The second edition of our new album recommendations column features a slew of 2017 releases, plus a hark back to one of the albums of 2014. This week, we hear from the likes of Lauren Ziegler, Caleb Sweeting, Gemma Bastiani, Bridget Hustwaite and Tobias Handke as they give us their thoughts on some of their faves…
PRIESTS – Nothing Feels Natural (2017)
by Lauren Ziegler
I’ve been getting back to my rock roots lately, revisiting the punk and grunge bands that defined my teen years, trying to take in the newer schools of each at the same time. While I often find it harder to connect to new punk than most other genres, I immediately took to Priests’ killer debut album Nothing Feels Natural. Across 33 minutes, the DC-based four-piece have produced a powerful, dynamic, politically and socially reflective album that pushes the listener through ten remarkably varied tracks, bringing the animated ferocity of bands like Bikini Kill and Sleater-Kinney to the refinery and cleanliness of 2017.
From the fluttering saxophones of opener “Appropriate”, to the pointedly dark “Nicki”, the ominous string-led “Interlude”, the manically surreal “Puff” and delicately uncertain closer “Suck”, this is a refreshingly, wide-eyed, engaging debut that pretty much singlehandedly reminded me of how much punk still has to offer today.
JIDENNA – The Chief (2017)
by Tobias Handke
As someone who listens to way too much hip-hop, there is a stack of great new releases I could recommend, but one that really stands out is Jidenna’s long awaited debut The Chief. Arriving almost two years after dropping breakthrough single, “Classic Man,” The Chief delivers on all fronts. Inspired by his Nigerian heritage, Jidenna brings together traditional African rhythms, Western instrumentation and American hip-hop production across 14 compelling and diverse tracks.
The record has everything from hard-hitting New York rap (“Long Live The Chief,” “2 Points”), Kid Cudi-esque anthems (“Some Kind Of Way”) and hazy R&B bangers (“Trampoline”), with Jidenna’s soulful croon at the forefront. As a fan of lyricism Jidenna doesn’t disappoint, exploring his Nigerian roots, childhood and racism with solid bars, along with obligatory cuts about relationships and the price of fame. Released by Janelle Monae’s Wonderland Records, The Chief doesn’t look like being a massive commercial success, but is an engaging listen from a talented individual deserving of your attention.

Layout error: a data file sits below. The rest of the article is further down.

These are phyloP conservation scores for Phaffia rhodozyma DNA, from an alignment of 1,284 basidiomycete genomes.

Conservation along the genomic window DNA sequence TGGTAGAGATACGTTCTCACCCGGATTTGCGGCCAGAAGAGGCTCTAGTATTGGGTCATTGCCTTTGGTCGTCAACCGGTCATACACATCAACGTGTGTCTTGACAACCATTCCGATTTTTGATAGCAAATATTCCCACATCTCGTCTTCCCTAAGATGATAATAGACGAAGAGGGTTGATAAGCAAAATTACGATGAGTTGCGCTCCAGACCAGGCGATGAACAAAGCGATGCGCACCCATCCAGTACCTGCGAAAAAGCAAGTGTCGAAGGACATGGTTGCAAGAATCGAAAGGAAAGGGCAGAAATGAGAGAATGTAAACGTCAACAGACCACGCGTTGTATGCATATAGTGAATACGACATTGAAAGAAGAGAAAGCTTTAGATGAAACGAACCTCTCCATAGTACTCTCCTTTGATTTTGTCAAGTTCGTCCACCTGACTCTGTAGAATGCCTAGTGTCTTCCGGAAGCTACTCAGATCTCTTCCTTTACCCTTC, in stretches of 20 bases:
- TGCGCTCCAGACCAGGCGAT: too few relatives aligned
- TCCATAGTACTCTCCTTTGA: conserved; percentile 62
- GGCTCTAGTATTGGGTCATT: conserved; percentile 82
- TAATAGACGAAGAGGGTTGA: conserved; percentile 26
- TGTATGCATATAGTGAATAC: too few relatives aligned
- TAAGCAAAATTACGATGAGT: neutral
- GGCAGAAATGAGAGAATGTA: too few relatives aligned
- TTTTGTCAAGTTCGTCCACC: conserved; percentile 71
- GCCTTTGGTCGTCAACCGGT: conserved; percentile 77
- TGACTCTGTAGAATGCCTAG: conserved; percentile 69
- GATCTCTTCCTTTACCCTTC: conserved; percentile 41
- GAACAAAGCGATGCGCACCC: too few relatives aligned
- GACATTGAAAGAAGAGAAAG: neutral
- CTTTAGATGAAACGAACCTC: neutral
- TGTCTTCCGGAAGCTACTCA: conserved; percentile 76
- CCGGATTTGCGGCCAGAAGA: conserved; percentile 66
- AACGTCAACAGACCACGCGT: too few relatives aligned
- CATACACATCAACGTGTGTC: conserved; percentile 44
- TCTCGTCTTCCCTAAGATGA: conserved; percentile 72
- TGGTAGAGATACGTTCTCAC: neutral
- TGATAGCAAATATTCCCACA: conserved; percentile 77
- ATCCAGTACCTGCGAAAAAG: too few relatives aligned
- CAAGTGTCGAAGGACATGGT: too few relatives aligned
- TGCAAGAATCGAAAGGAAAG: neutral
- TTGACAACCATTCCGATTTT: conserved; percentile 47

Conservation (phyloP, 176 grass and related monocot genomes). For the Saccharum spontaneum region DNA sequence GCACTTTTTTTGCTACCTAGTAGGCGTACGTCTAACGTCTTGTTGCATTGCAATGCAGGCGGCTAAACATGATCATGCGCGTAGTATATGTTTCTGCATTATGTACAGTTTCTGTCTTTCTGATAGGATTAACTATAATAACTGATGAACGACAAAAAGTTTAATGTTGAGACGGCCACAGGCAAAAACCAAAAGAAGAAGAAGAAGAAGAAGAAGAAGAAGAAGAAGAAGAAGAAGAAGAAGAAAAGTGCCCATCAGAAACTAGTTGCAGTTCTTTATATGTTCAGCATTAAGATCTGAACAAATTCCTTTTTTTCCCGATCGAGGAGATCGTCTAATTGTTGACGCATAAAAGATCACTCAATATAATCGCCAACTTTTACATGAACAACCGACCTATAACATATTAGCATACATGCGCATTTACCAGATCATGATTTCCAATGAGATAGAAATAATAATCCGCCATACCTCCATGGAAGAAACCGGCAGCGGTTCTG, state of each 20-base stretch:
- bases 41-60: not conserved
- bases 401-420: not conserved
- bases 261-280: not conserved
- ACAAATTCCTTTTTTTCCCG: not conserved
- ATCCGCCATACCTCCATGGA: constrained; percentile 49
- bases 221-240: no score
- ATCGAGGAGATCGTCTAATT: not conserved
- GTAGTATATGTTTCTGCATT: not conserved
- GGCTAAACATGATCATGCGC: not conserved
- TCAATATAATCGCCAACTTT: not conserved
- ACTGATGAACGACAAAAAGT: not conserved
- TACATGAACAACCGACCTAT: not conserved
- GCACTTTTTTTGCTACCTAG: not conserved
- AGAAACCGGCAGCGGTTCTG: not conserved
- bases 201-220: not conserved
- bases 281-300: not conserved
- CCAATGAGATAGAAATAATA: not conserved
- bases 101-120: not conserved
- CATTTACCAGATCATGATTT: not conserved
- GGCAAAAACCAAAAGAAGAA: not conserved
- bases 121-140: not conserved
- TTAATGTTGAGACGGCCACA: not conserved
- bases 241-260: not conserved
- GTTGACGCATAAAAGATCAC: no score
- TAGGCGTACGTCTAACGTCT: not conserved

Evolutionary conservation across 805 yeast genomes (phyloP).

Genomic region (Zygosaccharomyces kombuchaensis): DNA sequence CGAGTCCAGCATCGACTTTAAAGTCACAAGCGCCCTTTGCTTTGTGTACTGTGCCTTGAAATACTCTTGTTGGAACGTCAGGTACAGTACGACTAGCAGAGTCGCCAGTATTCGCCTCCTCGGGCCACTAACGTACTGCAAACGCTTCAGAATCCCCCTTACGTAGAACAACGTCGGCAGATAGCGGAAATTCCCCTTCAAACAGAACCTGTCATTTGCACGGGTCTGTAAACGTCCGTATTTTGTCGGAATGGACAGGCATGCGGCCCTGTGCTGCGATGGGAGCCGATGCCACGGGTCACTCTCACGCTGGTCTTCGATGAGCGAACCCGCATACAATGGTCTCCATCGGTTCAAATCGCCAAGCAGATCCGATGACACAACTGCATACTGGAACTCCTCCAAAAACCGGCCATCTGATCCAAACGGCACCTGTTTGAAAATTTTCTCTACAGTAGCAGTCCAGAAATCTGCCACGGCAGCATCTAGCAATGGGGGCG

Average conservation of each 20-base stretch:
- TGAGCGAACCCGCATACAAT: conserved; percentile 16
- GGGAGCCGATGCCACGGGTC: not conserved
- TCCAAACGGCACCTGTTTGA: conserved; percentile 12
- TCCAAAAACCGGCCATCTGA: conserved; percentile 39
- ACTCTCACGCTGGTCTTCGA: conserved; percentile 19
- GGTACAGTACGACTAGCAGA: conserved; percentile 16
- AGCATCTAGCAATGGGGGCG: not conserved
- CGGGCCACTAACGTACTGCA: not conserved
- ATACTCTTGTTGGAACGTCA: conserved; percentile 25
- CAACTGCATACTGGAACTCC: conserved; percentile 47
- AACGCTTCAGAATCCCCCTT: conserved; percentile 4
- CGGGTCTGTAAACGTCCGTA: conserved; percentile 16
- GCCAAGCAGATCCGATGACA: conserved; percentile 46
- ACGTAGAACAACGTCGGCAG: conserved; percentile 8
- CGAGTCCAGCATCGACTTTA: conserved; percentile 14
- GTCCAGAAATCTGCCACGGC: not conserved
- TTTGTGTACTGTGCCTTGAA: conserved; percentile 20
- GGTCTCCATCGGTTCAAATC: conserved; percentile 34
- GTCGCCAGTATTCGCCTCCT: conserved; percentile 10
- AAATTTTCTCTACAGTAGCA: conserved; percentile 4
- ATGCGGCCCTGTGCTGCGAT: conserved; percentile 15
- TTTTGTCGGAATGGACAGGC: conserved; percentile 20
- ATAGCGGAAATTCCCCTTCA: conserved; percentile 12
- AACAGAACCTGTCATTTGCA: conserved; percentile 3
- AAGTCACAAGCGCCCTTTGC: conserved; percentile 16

BOMBAY BICYCLE CLUB – So Long, See You Tomorrow (2014)
by Gemma Bastiani
What ended up being Bombay Bicycle Club’s final album before going on an indefinite hiatus, So Long, See You Tomorrow still holds its own some three years later. Singles “Carry Me” and “Luna” are obvious standouts on the record, but tracks like “Whenever, Whenever”, “Feel” and “It’s Alright Now” kept the signature Bombay Bicycle Club sound alive. More importantly, the arc and construction of this record as a whole is one of the best I’ve seen, especially closing with the album’s namesake.
A.B. ORIGINAL – Reclaim Australia (2017)
by Caleb Sweeting
For too long I’ve listened to Aussie hip hop as a motivational tool for myself – to pump myself up for something or to listen to while I sink beers with my mates. I had never been moved by Australian hip hop, like say the Americans had to acts like NWA – hip hop here didn’t have a message that represented something deeper. That was until already respected rappers Briggs and Trials came out and said they were collaborating and creating a new act called A.B. Original. Their debut album taught me the shit they didn’t tell you in high school, Reclaim Australia is a hip hop history lesson in this country’s dark past. It’s the first hip hop release to make me question things like WHY do we celebrate ‘days made of misery’ like Jan 26? If you live in Australia and you haven’t listened to this album yet, man, you NEED to.
BEN HOWARD – I Forget Where We Were
by Bridget Hustwaite
If you want a record that will well and truly f&*k you up, look no further than Ben Howard’s second LP, I Forget Where We Were. Released in 2014, the British singer-songwriter decided to leave behind the sweet acoustics that reaped such success through his 2011 debut Every Kingdom, and take listeners on an intense journey of reflection and heartbreak. Across 10 tracks, Howard sings of defeat and disappoint, channelling his remorse through the build of sparse, echoing guitar and scattering percussion into raging jams.
I personally cannot think of an album with such an emotional pull and I don’t know what exactly Howard has experienced in between records but it must have been something heavy, you just don’t pull this stuff out of nowhere! I Forget Where We Were is dark, it’s deep and still gives me goose-bumps, nearly 3 years on.